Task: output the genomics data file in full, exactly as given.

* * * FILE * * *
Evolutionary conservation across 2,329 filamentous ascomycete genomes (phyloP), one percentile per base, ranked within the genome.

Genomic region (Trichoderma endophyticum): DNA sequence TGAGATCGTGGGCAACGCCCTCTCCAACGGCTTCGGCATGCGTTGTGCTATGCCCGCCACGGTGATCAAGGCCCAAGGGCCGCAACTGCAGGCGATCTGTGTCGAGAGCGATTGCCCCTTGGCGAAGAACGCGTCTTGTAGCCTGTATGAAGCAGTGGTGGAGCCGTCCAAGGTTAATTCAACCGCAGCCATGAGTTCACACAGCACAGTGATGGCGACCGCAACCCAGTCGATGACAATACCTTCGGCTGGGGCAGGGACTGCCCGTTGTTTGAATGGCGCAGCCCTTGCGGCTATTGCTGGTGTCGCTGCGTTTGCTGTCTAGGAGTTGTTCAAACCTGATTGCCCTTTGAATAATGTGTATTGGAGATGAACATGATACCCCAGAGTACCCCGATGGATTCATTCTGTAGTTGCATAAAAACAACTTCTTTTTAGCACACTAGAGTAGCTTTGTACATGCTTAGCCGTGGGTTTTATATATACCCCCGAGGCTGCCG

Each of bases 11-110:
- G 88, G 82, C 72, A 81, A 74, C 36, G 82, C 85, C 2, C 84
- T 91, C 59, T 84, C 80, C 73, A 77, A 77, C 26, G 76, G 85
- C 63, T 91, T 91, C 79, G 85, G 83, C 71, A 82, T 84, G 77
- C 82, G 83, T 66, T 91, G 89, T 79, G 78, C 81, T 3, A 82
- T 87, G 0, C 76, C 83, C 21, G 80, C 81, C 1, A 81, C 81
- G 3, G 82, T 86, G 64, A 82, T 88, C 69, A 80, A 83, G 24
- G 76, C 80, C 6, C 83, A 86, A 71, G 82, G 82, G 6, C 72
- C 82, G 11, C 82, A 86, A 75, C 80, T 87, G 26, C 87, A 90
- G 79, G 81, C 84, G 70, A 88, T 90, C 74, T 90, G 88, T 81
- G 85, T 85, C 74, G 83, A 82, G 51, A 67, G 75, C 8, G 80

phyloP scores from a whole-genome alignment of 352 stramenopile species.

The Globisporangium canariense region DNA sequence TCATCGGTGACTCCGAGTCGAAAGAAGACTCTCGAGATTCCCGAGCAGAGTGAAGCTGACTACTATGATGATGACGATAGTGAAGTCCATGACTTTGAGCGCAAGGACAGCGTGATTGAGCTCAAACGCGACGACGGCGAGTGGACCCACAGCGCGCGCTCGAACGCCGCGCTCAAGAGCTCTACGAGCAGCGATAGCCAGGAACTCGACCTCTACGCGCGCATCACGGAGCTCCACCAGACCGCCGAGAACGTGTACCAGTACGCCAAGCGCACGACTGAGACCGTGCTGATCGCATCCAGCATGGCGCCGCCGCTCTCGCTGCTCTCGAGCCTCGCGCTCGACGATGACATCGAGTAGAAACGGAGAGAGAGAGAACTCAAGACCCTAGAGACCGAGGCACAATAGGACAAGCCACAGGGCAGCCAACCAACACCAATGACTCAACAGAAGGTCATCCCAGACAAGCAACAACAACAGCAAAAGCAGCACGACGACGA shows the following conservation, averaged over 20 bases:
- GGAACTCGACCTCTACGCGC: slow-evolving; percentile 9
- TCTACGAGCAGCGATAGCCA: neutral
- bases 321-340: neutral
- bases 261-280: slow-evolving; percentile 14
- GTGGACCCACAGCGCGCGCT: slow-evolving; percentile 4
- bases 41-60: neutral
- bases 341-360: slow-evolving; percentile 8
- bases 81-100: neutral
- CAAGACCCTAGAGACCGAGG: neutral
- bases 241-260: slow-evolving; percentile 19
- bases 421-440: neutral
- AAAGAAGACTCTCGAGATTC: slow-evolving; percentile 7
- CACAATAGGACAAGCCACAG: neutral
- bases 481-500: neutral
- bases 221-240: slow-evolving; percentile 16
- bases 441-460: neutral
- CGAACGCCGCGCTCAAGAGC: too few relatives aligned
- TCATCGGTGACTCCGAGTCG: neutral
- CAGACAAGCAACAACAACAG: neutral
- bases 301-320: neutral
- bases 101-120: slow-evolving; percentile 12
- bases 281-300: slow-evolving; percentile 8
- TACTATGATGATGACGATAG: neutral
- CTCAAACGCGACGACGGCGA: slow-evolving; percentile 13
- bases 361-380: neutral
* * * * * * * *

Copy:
Evolutionary conservation across 2,329 filamentous ascomycete genomes (phyloP), one percentile per base, ranked within the genome.

Genomic region (Trichoderma endophyticum): DNA sequence TGAGATCGTGGGCAACGCCCTCTCCAACGGCTTCGGCATGCGTTGTGCTATGCCCGCCACGGTGATCAAGGCCCAAGGGCCGCAACTGCAGGCGATCTGTGTCGAGAGCGATTGCCCCTTGGCGAAGAACGCGTCTTGTAGCCTGTATGAAGCAGTGGTGGAGCCGTCCAAGGTTAATTCAACCGCAGCCATGAGTTCACACAGCACAGTGATGGCGACCGCAACCCAGTCGATGACAATACCTTCGGCTGGGGCAGGGACTGCCCGTTGTTTGAATGGCGCAGCCCTTGCGGCTATTGCTGGTGTCGCTGCGTTTGCTGTCTAGGAGTTGTTCAAACCTGATTGCCCTTTGAATAATGTGTATTGGAGATGAACATGATACCCCAGAGTACCCCGATGGATTCATTCTGTAGTTGCATAAAAACAACTTCTTTTTAGCACACTAGAGTAGCTTTGTACATGCTTAGCCGTGGGTTTTATATATACCCCCGAGGCTGCCG

Each of bases 11-110:
- G 88, G 82, C 72, A 81, A 74, C 36, G 82, C 85, C 2, C 84
- T 91, C 59, T 84, C 80, C 73, A 77, A 77, C 26, G 76, G 85
- C 63, T 91, T 91, C 79, G 85, G 83, C 71, A 82, T 84, G 77
- C 82, G 83, T 66, T 91, G 89, T 79, G 78, C 81, T 3, A 82
- T 87, G 0, C 76, C 83, C 21, G 80, C 81, C 1, A 81, C 81
- G 3, G 82, T 86, G 64, A 82, T 88, C 69, A 80, A 83, G 24
- G 76, C 80, C 6, C 83, A 86, A 71, G 82, G 82, G 6, C 72
- C 82, G 11, C 82, A 86, A 75, C 80, T 87, G 26, C 87, A 90
- G 79, G 81, C 84, G 70, A 88, T 90, C 74, T 90, G 88, T 81
- G 85, T 85, C 74, G 83, A 82, G 51, A 67, G 75, C 8, G 80

phyloP scores from a whole-genome alignment of 352 stramenopile species.

The Globisporangium canariense region DNA sequence TCATCGGTGACTCCGAGTCGAAAGAAGACTCTCGAGATTCCCGAGCAGAGTGAAGCTGACTACTATGATGATGACGATAGTGAAGTCCATGACTTTGAGCGCAAGGACAGCGTGATTGAGCTCAAACGCGACGACGGCGAGTGGACCCACAGCGCGCGCTCGAACGCCGCGCTCAAGAGCTCTACGAGCAGCGATAGCCAGGAACTCGACCTCTACGCGCGCATCACGGAGCTCCACCAGACCGCCGAGAACGTGTACCAGTACGCCAAGCGCACGACTGAGACCGTGCTGATCGCATCCAGCATGGCGCCGCCGCTCTCGCTGCTCTCGAGCCTCGCGCTCGACGATGACATCGAGTAGAAACGGAGAGAGAGAGAACTCAAGACCCTAGAGACCGAGGCACAATAGGACAAGCCACAGGGCAGCCAACCAACACCAATGACTCAACAGAAGGTCATCCCAGACAAGCAACAACAACAGCAAAAGCAGCACGACGACGA shows the following conservation, averaged over 20 bases:
- GGAACTCGACCTCTACGCGC: slow-evolving; percentile 9
- TCTACGAGCAGCGATAGCCA: neutral
- bases 321-340: neutral
- bases 261-280: slow-evolving; percentile 14
- GTGGACCCACAGCGCGCGCT: slow-evolving; percentile 4
- bases 41-60: neutral
- bases 341-360: slow-evolving; percentile 8
- bases 81-100: neutral
- CAAGACCCTAGAGACCGAGG: neutral
- bases 241-260: slow-evolving; percentile 19
- bases 421-440: neutral
- AAAGAAGACTCTCGAGATTC: slow-evolving; percentile 7
- CACAATAGGACAAGCCACAG: neutral
- bases 481-500: neutral
- bases 221-240: slow-evolving; percentile 16
- bases 441-460: neutral
- CGAACGCCGCGCTCAAGAGC: too few relatives aligned
- TCATCGGTGACTCCGAGTCG: neutral
- CAGACAAGCAACAACAACAG: neutral
- bases 301-320: neutral
- bases 101-120: slow-evolving; percentile 12
- bases 281-300: slow-evolving; percentile 8
- TACTATGATGATGACGATAG: neutral
- CTCAAACGCGACGACGGCGA: slow-evolving; percentile 13
- bases 361-380: neutral